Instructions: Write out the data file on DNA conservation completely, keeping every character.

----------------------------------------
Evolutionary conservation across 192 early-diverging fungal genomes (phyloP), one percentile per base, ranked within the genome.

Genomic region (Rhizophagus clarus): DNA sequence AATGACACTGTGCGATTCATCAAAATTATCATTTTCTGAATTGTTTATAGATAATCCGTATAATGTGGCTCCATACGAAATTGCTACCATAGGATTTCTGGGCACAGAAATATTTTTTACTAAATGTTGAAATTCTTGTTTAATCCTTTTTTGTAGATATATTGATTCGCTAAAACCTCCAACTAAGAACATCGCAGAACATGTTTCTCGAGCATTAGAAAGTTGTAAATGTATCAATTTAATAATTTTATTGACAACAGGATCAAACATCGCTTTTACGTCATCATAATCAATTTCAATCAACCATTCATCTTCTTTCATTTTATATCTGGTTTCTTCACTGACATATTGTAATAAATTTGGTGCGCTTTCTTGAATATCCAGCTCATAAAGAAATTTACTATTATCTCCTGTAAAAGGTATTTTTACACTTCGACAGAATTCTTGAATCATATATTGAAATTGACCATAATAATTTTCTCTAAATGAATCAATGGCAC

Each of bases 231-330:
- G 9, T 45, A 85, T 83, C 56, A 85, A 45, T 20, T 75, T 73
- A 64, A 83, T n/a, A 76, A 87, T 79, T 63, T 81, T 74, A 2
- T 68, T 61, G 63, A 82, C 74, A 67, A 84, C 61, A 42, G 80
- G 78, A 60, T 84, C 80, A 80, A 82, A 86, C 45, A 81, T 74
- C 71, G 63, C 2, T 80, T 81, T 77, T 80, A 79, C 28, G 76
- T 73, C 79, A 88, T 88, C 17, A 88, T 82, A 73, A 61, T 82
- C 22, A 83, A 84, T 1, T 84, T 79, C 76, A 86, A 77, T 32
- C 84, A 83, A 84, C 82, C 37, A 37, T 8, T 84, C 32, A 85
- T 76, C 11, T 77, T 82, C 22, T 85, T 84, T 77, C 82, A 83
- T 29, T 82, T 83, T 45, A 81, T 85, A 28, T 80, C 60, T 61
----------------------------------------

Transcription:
Evolutionary conservation across 192 early-diverging fungal genomes (phyloP), one percentile per base, ranked within the genome.

Genomic region (Rhizophagus clarus): DNA sequence AATGACACTGTGCGATTCATCAAAATTATCATTTTCTGAATTGTTTATAGATAATCCGTATAATGTGGCTCCATACGAAATTGCTACCATAGGATTTCTGGGCACAGAAATATTTTTTACTAAATGTTGAAATTCTTGTTTAATCCTTTTTTGTAGATATATTGATTCGCTAAAACCTCCAACTAAGAACATCGCAGAACATGTTTCTCGAGCATTAGAAAGTTGTAAATGTATCAATTTAATAATTTTATTGACAACAGGATCAAACATCGCTTTTACGTCATCATAATCAATTTCAATCAACCATTCATCTTCTTTCATTTTATATCTGGTTTCTTCACTGACATATTGTAATAAATTTGGTGCGCTTTCTTGAATATCCAGCTCATAAAGAAATTTACTATTATCTCCTGTAAAAGGTATTTTTACACTTCGACAGAATTCTTGAATCATATATTGAAATTGACCATAATAATTTTCTCTAAATGAATCAATGGCAC

Each of bases 231-330:
- G 9, T 45, A 85, T 83, C 56, A 85, A 45, T 20, T 75, T 73
- A 64, A 83, T n/a, A 76, A 87, T 79, T 63, T 81, T 74, A 2
- T 68, T 61, G 63, A 82, C 74, A 67, A 84, C 61, A 42, G 80
- G 78, A 60, T 84, C 80, A 80, A 82, A 86, C 45, A 81, T 74
- C 71, G 63, C 2, T 80, T 81, T 77, T 80, A 79, C 28, G 76
- T 73, C 79, A 88, T 88, C 17, A 88, T 82, A 73, A 61, T 82
- C 22, A 83, A 84, T 1, T 84, T 79, C 76, A 86, A 77, T 32
- C 84, A 83, A 84, C 82, C 37, A 37, T 8, T 84, C 32, A 85
- T 76, C 11, T 77, T 82, C 22, T 85, T 84, T 77, C 82, A 83
- T 29, T 82, T 83, T 45, A 81, T 85, A 28, T 80, C 60, T 61